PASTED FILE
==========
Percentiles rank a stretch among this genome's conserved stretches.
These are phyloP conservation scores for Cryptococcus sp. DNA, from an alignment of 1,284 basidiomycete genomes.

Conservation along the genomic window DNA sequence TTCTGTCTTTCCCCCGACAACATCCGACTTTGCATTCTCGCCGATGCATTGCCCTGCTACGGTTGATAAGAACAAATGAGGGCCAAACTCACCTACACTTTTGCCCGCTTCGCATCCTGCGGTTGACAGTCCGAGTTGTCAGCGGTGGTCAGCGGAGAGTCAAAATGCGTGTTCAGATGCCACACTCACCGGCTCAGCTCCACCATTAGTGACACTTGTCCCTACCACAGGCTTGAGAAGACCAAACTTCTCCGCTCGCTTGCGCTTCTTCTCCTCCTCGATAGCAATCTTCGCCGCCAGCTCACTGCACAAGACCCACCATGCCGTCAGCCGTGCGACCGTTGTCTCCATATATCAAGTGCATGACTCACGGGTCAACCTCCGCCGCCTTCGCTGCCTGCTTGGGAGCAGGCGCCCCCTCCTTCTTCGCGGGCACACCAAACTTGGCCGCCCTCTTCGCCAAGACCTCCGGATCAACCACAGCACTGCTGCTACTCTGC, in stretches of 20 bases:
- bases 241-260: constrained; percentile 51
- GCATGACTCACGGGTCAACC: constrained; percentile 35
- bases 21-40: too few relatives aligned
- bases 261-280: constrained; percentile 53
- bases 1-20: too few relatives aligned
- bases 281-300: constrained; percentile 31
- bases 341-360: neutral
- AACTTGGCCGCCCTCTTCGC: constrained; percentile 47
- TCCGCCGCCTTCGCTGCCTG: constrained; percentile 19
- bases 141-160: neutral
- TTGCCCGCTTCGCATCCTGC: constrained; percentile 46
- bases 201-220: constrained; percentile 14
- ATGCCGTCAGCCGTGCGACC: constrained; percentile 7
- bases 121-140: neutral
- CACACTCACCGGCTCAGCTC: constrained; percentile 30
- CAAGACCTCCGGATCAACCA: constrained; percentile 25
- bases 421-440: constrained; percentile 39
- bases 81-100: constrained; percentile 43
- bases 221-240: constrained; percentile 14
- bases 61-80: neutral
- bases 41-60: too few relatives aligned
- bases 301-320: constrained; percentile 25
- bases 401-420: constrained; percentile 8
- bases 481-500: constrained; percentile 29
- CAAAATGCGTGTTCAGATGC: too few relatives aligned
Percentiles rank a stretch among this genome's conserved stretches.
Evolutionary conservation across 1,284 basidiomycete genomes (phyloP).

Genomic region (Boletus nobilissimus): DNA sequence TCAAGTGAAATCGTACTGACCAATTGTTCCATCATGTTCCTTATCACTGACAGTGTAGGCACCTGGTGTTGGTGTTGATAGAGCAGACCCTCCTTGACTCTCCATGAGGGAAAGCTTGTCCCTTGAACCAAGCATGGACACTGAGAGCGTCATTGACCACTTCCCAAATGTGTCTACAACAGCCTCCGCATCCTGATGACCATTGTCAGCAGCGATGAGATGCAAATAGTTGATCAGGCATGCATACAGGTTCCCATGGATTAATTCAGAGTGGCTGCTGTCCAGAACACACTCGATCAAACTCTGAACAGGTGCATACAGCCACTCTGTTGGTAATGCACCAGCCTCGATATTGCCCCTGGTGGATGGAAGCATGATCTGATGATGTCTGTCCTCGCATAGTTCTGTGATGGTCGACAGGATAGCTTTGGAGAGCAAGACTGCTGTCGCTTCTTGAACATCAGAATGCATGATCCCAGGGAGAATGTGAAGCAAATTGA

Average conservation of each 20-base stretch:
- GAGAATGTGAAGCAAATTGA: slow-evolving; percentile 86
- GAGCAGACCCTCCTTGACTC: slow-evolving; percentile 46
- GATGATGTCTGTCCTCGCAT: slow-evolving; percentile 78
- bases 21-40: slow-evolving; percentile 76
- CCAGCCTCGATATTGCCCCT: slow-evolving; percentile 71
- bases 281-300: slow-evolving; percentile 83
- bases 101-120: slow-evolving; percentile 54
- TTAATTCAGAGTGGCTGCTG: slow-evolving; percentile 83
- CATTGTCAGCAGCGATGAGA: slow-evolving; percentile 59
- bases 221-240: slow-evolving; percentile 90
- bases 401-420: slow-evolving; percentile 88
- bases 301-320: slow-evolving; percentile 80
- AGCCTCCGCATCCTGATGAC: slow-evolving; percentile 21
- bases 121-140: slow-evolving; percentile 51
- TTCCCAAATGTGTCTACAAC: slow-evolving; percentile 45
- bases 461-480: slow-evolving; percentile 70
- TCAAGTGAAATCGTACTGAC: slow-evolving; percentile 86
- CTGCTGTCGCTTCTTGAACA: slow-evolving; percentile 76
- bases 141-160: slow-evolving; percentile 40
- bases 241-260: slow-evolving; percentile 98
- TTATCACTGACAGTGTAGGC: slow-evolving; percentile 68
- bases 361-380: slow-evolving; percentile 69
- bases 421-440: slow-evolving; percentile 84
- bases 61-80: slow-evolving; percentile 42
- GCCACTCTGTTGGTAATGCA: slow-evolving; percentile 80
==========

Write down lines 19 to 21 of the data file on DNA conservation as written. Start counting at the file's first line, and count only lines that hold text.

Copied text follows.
- CAAGACCTCCGGATCAACCA: constrained; percentile 25
- bases 421-440: constrained; percentile 39
- bases 81-100: constrained; percentile 43